We report the results of a study that investigated the views of researchers working in seven scientific disciplines and in history and philosophy of science in regard to four hypothesized dimensions of scientific realism. Among other things, we found that natural scientists tended to express more strongly realist views than social scientists, that history and philosophy of science scholars tended to express more antirealist views than natural scientists, that van Fraassen’s characterization of scientific realism failed to cluster with more standard (...)
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  33.  24
    The Economic Mind of Charles Sanders Peirce.James R. Wible - 2008 - Contemporary Pragmatism 5 (2):39-67.
    Charles Peirce had significant interests in economics. He reworked the mathematical economic models of Cournot and Jevons in the 1870s. He conceived of the transitive axiom of consumer preferences in 1874. Peirce also developed a thesis of the cognitive efficiency of the human mind, abduction. He criticized Newcomb's economic writings. These forays into economics affected the six essays on pragmatism. These interests in economics are integrated with the meaning of the pragmatic maxim in Peirce's 1903 Harvard Lectures.
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  34.  16
    Jensen's Support for Spearman's Hypothesis is Support for a Circular Argument.James R. Wilson - 1985 - Behavioral and Brain Sciences 8 (2):246-246.
  35.  13
    Natural Law: A Good Idea That Does Not Work Very Well.James R. Thobaben - 2016 - Christian Bioethics 22 (2):213-237.
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  36.  26
    The Phenomenological Status of the Ego.James R. Mensch - 2009 - Idealistic Studies 39 (1-3):1-9.
    For phenomenology, the study of appearances and the ways they come together to present a world, the question of the ego presents special difficulties. The ego, itself, is not an appearance; it is the subject to whom appearances appear. As such, it cannot appear. As the neo-Kantian, Paul Natorp expresses this:“The ego is the subjective center of relation for all contents in my consciousness. . . . It cannot itself be a content and resembles nothing that could be a content (...)
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  37.  17
    Bioethics After Christendom Is Gone: A Methodist Evangelical Perspective.James R. Thobaben - 2015 - Christian Bioethics 21 (3):282-302.
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  38.  4
    Role Playing and Identity: The Limits of Theatre as Metaphor.James Hamilton - 1982 - Journal of Aesthetics and Art Criticism 42 (3):337-339.
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  39. The Abductivist Reply to Skepticism.James R. Beebe - 2009 - Philosophy and Phenomenological Research 79 (3):605-636.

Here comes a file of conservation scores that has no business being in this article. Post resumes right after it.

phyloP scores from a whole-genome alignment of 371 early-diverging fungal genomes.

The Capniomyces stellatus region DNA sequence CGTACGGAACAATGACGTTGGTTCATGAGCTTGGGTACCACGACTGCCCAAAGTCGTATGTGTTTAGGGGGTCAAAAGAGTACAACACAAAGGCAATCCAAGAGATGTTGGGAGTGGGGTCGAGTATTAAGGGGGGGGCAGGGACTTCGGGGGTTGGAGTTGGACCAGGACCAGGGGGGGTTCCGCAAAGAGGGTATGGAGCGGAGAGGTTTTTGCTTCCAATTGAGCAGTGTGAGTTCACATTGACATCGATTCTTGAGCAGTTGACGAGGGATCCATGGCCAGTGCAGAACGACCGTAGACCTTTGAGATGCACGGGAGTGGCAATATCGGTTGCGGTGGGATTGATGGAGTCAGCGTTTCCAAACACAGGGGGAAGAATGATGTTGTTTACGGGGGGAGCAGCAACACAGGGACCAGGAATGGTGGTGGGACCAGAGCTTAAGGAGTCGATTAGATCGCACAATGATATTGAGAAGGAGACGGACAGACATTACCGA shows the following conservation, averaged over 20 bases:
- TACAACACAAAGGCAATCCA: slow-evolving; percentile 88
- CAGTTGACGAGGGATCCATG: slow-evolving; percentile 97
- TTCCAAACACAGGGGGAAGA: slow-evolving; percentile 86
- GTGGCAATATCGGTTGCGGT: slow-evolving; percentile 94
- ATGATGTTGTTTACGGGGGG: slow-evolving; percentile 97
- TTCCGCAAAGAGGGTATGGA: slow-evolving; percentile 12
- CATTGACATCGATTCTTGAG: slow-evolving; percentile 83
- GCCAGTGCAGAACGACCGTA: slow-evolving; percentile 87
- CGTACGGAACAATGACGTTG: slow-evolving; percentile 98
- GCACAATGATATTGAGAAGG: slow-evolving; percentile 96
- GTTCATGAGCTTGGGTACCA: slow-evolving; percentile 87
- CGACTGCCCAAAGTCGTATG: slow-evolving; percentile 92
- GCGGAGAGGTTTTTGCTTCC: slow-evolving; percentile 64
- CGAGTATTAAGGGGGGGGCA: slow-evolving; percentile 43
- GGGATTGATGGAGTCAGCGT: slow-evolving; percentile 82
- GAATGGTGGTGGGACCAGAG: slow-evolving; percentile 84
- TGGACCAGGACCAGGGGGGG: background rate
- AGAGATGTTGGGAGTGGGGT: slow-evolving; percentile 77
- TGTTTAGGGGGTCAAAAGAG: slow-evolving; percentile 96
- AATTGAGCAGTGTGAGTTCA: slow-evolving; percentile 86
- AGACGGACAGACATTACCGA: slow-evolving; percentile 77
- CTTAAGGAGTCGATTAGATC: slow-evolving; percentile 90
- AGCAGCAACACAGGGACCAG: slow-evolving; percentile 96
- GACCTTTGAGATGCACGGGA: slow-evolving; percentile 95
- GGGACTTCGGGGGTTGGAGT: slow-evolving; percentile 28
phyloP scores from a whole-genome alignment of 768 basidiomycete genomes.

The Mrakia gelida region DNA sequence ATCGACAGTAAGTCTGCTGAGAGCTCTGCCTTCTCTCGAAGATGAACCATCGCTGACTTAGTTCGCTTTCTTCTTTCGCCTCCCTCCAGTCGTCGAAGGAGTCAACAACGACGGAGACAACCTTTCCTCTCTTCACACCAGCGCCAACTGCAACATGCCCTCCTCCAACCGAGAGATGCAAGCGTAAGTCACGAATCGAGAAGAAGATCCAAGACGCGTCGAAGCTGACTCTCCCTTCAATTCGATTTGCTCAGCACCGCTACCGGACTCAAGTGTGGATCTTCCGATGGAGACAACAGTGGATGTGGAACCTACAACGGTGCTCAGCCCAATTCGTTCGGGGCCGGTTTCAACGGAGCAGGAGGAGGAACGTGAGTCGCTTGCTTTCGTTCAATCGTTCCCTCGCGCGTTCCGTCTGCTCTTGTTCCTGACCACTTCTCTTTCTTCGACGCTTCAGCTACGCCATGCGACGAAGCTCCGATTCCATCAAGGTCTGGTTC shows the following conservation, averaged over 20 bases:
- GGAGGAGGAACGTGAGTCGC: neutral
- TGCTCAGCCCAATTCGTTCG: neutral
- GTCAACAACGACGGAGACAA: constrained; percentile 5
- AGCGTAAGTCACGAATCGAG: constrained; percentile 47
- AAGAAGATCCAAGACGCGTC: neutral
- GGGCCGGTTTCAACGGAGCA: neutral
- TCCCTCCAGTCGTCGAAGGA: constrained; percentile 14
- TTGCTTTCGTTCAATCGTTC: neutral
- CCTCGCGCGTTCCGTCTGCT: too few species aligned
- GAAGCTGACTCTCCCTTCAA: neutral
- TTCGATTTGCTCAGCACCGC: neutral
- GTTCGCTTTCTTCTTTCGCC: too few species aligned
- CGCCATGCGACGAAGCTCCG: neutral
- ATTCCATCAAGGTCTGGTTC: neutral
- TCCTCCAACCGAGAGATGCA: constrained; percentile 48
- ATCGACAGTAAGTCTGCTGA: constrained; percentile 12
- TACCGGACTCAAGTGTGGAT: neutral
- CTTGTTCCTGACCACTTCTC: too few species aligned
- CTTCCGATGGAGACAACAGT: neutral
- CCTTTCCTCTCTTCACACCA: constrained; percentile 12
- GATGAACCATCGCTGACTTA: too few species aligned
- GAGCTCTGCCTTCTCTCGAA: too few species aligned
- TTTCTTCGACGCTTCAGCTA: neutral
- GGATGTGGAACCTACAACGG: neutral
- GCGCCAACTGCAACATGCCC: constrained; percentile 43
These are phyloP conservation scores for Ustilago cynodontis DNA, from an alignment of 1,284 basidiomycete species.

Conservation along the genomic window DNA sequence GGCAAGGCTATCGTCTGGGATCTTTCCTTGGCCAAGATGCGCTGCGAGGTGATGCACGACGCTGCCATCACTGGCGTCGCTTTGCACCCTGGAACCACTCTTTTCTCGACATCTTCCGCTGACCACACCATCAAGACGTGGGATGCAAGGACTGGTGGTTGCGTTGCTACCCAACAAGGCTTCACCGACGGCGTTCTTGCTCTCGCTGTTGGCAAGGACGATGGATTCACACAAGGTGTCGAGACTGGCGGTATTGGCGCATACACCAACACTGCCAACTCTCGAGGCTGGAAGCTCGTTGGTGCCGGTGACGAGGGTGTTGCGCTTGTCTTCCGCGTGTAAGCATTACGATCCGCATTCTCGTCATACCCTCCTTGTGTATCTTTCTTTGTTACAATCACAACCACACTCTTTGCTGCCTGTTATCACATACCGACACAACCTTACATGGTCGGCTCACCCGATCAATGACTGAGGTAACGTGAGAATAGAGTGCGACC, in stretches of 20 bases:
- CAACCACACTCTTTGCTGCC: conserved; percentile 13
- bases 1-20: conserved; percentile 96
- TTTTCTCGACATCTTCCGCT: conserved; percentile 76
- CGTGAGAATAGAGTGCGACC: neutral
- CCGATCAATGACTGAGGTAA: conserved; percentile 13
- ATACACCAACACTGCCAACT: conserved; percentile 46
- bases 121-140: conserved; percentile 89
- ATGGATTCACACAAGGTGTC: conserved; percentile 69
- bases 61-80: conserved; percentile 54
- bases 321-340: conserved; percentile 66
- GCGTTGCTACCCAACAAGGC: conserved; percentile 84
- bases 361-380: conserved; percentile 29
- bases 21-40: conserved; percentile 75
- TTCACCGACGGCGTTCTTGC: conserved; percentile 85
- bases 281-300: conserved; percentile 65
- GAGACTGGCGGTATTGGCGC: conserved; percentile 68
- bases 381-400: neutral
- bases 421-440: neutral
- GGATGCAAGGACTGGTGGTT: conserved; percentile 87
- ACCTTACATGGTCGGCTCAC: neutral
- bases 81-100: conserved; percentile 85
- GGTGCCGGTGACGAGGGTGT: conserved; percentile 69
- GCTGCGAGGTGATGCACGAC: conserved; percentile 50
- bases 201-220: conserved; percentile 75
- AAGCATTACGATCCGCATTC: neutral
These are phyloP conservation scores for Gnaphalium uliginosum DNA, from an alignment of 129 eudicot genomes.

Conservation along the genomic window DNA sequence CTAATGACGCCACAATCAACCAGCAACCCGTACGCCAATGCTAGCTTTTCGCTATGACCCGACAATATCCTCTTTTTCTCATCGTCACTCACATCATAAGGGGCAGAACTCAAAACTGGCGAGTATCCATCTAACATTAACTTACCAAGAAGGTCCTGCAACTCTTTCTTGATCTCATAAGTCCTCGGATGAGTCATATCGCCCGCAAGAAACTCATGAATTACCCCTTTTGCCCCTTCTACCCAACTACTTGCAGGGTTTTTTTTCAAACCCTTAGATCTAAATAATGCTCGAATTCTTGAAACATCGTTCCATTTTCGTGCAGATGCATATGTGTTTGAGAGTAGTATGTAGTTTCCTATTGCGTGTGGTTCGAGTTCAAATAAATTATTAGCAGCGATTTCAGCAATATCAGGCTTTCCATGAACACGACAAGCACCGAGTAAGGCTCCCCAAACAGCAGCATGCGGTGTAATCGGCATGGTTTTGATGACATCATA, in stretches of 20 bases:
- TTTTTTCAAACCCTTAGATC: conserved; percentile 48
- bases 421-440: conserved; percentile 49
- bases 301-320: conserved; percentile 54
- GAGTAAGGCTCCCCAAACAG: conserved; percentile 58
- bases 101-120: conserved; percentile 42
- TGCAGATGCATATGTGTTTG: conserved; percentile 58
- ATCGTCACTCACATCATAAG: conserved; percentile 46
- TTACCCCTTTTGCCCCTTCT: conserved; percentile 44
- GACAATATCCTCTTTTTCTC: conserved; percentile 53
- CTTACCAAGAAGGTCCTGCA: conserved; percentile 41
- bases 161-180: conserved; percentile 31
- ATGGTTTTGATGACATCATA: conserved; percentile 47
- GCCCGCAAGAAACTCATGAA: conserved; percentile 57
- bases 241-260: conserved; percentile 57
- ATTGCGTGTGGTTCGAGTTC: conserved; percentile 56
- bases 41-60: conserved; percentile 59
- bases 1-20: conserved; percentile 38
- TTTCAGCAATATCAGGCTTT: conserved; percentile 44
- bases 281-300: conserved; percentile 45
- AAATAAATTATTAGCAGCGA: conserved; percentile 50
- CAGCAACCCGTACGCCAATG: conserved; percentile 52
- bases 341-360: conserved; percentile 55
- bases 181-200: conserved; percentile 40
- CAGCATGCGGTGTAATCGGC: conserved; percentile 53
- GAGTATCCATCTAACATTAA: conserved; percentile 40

Abductivists claim that explanatory considerations (e.g., simplicity, parsimony, explanatory breadth, etc.) favor belief in the external world over skeptical hypotheses involving evil demons and brains in vats. After showing how most versions of abductivism succumb fairly easily to obvious and fatal objections, I explain how rationalist versions of abductivism can avoid these difficulties. I then discuss the most pressing challenges facing abductivist appeals to the a priori and offer suggestions on how to overcome them.
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  40. How Different Kinds of Disagreement Impact Folk Metaethical Judgments.James R. Beebe - 2014 - In Jennifer Cole Wright & Hagop Sarkissian (eds.), Advances in Experimental Moral Psychology. Bloomsbury Academic. pp. 167-187.
    Th e present article reports a series of experiments designed to extend the empirical investigation of folk metaethical intuitions by examining how different kinds of ethical disagreement can impact attributions of objectivity to ethical claims.
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  41. Surprising Connections Between Knowledge and Action: The Robustness of the Epistemic Side-Effect Effect.James R. Beebe & Mark Jensen - 2012 - Philosophical Psychology 25 (5):689 - 715.
    A number of researchers have begun to demonstrate that the widely discussed ?Knobe effect? (wherein participants are more likely to think that actions with bad side-effects are brought about intentionally than actions with good or neutral side-effects) can be found in theory of mind judgments that do not involve the concept of intentional action. In this article we report experimental results that show that attributions of knowledge can be influenced by the kinds of (non-epistemic) concerns that drive the Knobe effect. (...)
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  42.  28
    [Book Review] Adam Smith and the Virtues of Enlightenment. [REVIEW]James R. Otteson - 1999 - Ethics 111 (3):634-636.